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14 September 2022

The legal ramifications of the Queen’s death are surprisingly small

Published on 14 September 2022

While the accession of King Charles lll will be marked by obvious visual change, such as his likeness added to new Australian coins next year and on $5 notes in the future, in some ways the death of Queen Elizabeth ll will be less impactful that one might expect.

“For such a monumental event, the change upon the law and the profession is somewhat negligible,” Adrian Deans, College of Law Academic Policy & Quality, explains. “For example, Acts of Parliament tend to refer to The Crown rather than a specific monarch.” 

 

Below are some of the legal and procedural ramifications of the Queen’s death that will filter through to our daily lives.

 

Court procedures

The way in which a criminal case is initiated in court will now change if brought forward in the name of the monarch rather than the Crown. “Cases will now be styled ‘The King v X’, although the abbreviation of the royal cypher ‘R v X’ won’t change,” Lewis Patrick, College of Law Chief Academic Officer, explains.

The abbreviation ‘R’ in the styling of criminal cases in NSW remains but now stands for Rex, the Latin word for King, rather than Regina. The practical impact in NSW Courts is that charges and indictments will be presented in the name of ‘His Majesty’ rather than ‘Her Majesty.’   

As for the change in title for Australia’s Queen’s Counsels, Deans points out in most jurisdictions Senior Counsel (SC) has become the preferred title and so the impact will be minimal. Queen’s Counsel are appointed by letters patent that continue automatically upon the change of Sovereign, so existing QCs won’t have to do anything other than change their post-nominals to KC. 

“There are still some QCs in NSW who are affected by this change,” James Crittenden, Head of Short Courses and CPD, adds, “but since 1993, outstanding senior barristers have been appointed ‘Senior Counsel’ with the post-nominal ‘SC’.”

According to Crittenden, the use of QC is still commonly used in Victoria, Queensland and South Australia, so it will be more noticeable in those jurisdictions. “Most notably, our currently serving Commonwealth Attorney-General Mark Dreyfus automatically became The Hon. Mark Dreyfus KC MP upon the accession of King Charles III.”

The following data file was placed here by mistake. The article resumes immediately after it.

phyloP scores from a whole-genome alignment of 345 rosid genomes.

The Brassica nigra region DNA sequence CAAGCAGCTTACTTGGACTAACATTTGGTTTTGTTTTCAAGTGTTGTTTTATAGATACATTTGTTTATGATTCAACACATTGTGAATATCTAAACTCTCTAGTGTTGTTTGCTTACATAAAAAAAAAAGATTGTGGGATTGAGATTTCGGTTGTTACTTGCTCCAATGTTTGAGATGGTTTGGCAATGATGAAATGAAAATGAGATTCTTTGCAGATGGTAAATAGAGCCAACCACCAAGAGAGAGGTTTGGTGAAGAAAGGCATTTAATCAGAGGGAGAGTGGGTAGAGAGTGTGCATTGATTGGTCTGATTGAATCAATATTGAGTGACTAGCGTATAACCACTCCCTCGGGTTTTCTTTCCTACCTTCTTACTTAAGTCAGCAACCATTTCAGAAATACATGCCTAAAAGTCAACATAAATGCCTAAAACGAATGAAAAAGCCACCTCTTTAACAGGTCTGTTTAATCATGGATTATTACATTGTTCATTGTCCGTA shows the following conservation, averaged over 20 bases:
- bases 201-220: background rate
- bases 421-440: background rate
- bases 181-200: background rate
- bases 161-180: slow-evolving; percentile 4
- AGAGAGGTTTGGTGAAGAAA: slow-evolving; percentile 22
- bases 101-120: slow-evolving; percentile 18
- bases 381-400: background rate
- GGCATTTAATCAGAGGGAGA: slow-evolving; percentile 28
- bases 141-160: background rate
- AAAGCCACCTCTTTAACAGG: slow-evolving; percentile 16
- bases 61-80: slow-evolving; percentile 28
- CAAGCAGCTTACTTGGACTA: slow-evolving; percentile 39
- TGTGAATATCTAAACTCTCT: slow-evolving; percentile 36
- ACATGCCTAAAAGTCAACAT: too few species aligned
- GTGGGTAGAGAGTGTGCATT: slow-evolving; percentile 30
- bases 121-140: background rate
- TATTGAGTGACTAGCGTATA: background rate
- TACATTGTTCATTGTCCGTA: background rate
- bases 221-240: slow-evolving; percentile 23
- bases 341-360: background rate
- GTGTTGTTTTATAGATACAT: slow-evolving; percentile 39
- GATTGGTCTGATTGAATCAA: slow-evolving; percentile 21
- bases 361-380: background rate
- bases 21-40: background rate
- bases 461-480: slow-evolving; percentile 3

Legal documents

While the validity of current Australian passports referencing Her Majesty Queen Elizabeth the Second remain unaffected, new passports will reflect the accession of His Majesty King Charles the Third. Interestingly, when King Charles lll is represented in profile, primarily on currency, his image will face to the left. According to tradition that dates back to the 1600s, each new monarch must alternate the direction of their gaze and Queen Elizabeth ll faced right.

 

Oath of Allegiance

There is a range of oaths of allegiance and affirmations of allegiance in Australia that require a reference to the monarch of Australia. In some incidences the reference to the crown has been removed, like in the Australian Citizen Affirmation by the Keating Government in 1994, but in others it remains.

When elected, all serving members of parliament are required to make an Oath of Allegiance to the current monarch, King Charles lll. In addition, the Governor General is required to make an Oath of Allegiance and an Oath of Office to King Charles lll.

As Crittenden highlights, unique constitutional arrangements in Victoria required all sitting MPs to immediately swear their allegiance to King Charles III upon his accession to be able to continue their normal duties and for parliament to resume, which they did earlier this week.

“That requirement was not necessary in NSW and other states and territories, with parliamentary business able to proceed in due course following the proclamation of the new Sovereign by the relevant Governor,” Crittenden explains.

All members of the armed forces, including the navy, army and air force, are required to take both an oath and make an affirmation to the monarch King Charles lll.

 

Product labelling changes

There are many products that Australian consumers purchase each day that bear the royal coat of arms, think Twinnings tea and Moet & Chandon champagne. For a product to be able to bear the royal coat of arms the company or individual trader must receive a royal warrant of appointment from the Royal Warrant Holders Association.

Over her reign Queen Elizabeth ll granted 620 warrants, all of which became void upon her death. Hundreds of retailers will have to discontinue using the royal coat of arms and reapply for the privilege. 

 

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